The deluge had passed, and the ark had been parked. It was now time for Noah and his family to enter into the postdiluvian “brave new world” that awaited them. Noah’s first act after debarkation was to build an altar and offer sacrifices to the Lord. This act elicited God’s promise that He would not smite every living thing again as He had done (Gen. 8:20-22).

The Lord then established a “covenant” with Noah and his descendants (9:9). Since we all are his descendants, the regulations of this covenant apply to all of mankind. The Jewish tradition states that the Noahic Covenant illustrates what God expects of all people, not just the Jews. The provisions of the Noahic Covenant regarding the spread of life, the source of life and the sanctity of life are given in Genesis 9:1-7. God pledged His faithfulness to these promises by the token of a “bow in the cloud” (Gen. 9:12-17). As a warrior or hunter hangs up his bow after using it, the LORD placed His bow in the sky after He shot it at the earth with the flood. By this sign, He promised that He would not perform that same act again!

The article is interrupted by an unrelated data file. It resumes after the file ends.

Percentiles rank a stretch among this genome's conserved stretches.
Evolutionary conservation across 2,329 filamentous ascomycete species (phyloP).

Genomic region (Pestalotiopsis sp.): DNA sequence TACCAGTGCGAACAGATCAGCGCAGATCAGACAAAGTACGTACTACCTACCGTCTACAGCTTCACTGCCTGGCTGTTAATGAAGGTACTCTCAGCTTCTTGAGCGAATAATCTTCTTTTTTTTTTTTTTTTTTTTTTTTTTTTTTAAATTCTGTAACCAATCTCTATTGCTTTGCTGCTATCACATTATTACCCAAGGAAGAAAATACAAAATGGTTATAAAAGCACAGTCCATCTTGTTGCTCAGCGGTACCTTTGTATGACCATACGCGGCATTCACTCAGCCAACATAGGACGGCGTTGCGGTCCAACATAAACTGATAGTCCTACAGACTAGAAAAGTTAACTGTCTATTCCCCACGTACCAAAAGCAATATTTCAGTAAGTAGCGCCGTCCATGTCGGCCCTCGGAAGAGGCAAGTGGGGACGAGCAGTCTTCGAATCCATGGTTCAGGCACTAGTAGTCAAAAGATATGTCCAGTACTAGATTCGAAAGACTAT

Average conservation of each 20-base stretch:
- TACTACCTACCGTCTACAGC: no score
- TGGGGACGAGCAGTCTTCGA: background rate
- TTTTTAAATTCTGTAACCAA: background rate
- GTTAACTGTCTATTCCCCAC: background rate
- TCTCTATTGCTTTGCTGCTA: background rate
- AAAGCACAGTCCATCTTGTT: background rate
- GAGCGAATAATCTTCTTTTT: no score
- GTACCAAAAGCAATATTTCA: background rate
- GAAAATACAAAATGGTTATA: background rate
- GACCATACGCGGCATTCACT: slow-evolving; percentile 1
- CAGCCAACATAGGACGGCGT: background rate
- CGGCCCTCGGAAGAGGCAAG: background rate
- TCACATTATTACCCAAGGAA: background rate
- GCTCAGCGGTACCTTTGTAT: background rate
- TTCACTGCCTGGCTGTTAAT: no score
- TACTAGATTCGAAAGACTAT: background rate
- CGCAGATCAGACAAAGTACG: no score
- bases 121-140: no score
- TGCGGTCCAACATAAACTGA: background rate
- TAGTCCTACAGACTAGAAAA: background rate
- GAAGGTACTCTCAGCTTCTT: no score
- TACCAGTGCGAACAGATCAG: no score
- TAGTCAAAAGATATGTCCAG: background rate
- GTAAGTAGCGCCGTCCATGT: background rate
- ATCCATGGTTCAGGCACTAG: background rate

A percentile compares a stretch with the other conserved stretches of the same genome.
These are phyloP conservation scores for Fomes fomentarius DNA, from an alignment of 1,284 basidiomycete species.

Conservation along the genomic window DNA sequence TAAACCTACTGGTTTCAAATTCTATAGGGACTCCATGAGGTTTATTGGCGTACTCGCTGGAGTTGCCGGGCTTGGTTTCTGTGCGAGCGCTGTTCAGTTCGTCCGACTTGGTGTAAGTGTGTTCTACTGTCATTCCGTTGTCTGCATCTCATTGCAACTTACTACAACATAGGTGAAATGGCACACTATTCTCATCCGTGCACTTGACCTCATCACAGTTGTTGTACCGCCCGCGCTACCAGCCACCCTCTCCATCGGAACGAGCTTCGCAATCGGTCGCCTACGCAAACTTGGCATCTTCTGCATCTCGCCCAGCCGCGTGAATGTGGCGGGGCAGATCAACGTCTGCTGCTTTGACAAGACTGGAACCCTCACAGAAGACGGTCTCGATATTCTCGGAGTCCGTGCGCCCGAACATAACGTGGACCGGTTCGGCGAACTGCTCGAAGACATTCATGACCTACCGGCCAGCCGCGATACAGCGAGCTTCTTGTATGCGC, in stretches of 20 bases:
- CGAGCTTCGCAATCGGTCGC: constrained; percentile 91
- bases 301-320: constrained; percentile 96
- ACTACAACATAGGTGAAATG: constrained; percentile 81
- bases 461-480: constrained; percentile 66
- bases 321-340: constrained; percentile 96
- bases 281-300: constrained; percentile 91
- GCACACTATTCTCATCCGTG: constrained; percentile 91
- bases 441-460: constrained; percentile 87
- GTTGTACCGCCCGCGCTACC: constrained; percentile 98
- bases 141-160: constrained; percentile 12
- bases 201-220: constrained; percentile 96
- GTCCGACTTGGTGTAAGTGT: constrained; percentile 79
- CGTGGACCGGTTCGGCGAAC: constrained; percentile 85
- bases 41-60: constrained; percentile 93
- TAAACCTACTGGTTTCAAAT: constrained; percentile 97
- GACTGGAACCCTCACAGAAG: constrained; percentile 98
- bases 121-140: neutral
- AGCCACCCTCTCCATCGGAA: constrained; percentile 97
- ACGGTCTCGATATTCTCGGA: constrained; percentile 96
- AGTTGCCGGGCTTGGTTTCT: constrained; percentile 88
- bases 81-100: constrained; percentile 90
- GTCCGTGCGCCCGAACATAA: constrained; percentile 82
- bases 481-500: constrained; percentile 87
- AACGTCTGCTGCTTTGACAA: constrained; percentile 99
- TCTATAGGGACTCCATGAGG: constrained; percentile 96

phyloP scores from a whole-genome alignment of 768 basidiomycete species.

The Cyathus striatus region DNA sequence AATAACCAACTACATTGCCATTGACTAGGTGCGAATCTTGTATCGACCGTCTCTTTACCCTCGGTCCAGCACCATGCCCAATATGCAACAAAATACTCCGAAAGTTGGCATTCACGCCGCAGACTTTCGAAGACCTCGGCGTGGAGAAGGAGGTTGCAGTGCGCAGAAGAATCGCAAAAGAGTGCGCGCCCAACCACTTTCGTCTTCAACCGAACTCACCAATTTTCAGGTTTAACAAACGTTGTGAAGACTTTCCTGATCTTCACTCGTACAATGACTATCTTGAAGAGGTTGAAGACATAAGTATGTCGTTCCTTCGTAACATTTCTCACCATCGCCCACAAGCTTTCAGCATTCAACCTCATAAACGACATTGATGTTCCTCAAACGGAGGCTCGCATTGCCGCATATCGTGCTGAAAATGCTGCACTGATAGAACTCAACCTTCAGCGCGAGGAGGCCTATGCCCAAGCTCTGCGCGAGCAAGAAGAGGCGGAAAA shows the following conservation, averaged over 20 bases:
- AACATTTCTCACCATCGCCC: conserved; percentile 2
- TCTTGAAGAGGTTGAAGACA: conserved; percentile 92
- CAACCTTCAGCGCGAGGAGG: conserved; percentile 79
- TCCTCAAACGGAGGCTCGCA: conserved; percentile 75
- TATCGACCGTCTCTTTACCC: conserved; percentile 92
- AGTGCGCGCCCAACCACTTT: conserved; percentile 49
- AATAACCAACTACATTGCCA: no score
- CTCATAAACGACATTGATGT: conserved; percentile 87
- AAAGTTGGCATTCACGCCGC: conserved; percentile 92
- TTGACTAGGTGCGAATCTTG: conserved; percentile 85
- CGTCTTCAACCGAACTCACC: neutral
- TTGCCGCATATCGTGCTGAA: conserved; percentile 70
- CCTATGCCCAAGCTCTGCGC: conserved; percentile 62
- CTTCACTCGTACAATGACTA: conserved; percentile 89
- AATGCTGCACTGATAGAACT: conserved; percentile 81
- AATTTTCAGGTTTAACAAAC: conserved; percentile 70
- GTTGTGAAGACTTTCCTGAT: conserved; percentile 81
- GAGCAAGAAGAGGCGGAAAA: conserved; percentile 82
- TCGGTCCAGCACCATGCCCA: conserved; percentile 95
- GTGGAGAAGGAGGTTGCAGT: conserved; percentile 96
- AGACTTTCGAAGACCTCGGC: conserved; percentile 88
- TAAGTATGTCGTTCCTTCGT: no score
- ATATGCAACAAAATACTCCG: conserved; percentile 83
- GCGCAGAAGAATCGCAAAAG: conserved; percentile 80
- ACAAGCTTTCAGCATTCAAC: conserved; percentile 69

Noah’s three sons—Shem, Ham and Japheth—became the progenitors of new life on an earth that had been wrecked by the flood but also purified from its ungodly inhabitants (Gen. 6:7). As the sons are mentioned in the text, Genesis 9:18 records a tiny piece of information that is important in understanding the rest of the account: “Ham was the father of Canaan.”

The following verses (9:20-27) record a sad event in the life of Noah, the man of whom it had been said, “Noah was a righteous man, blameless in his generation. Noah walked with God” (Gen 6:9). These verses describe the fall of a good man. “Noah began to be a man of the soil, and he planted a vineyard. He drank of the wine and became drunk and lay uncovered in his tent” (Gen. 9:20-21). Scripture records both the victories and the defeats of God’s people. That fact is an often overlooked evidence of the Bible’s truthfulness, since authors tend to play down the faults of their “heroes.”